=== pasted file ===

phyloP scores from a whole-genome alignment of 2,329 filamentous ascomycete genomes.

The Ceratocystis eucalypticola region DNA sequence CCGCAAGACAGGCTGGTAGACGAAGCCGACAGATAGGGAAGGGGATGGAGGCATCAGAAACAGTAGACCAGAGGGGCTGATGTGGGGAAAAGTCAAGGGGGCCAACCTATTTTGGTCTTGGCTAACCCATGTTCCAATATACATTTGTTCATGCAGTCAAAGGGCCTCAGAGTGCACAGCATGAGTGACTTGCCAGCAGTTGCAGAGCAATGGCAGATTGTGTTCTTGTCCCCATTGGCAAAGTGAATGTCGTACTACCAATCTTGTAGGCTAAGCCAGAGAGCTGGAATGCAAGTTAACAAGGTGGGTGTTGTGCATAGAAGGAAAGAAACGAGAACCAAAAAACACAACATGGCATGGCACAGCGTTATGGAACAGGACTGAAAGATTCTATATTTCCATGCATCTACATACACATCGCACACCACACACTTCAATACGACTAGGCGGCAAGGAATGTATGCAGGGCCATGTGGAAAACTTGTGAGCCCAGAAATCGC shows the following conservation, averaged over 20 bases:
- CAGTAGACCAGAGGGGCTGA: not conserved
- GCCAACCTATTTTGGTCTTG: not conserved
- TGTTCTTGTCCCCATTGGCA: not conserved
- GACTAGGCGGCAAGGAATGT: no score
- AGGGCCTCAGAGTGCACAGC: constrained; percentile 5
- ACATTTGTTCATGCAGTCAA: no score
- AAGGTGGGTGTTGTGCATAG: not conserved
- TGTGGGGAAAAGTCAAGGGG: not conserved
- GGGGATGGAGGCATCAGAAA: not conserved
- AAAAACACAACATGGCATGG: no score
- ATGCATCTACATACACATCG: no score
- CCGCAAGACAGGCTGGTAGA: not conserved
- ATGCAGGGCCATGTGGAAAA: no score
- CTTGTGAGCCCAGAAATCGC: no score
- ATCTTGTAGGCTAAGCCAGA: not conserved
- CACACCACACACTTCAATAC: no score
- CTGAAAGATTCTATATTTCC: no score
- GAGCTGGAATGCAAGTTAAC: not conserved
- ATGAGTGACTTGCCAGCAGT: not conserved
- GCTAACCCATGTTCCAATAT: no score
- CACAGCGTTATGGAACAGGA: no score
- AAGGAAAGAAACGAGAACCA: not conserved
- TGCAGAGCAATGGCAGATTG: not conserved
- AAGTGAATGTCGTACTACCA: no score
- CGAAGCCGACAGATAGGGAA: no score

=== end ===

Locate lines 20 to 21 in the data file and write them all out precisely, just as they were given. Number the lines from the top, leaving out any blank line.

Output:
- GAGCTGGAATGCAAGTTAAC: not conserved
- ATGAGTGACTTGCCAGCAGT: not conserved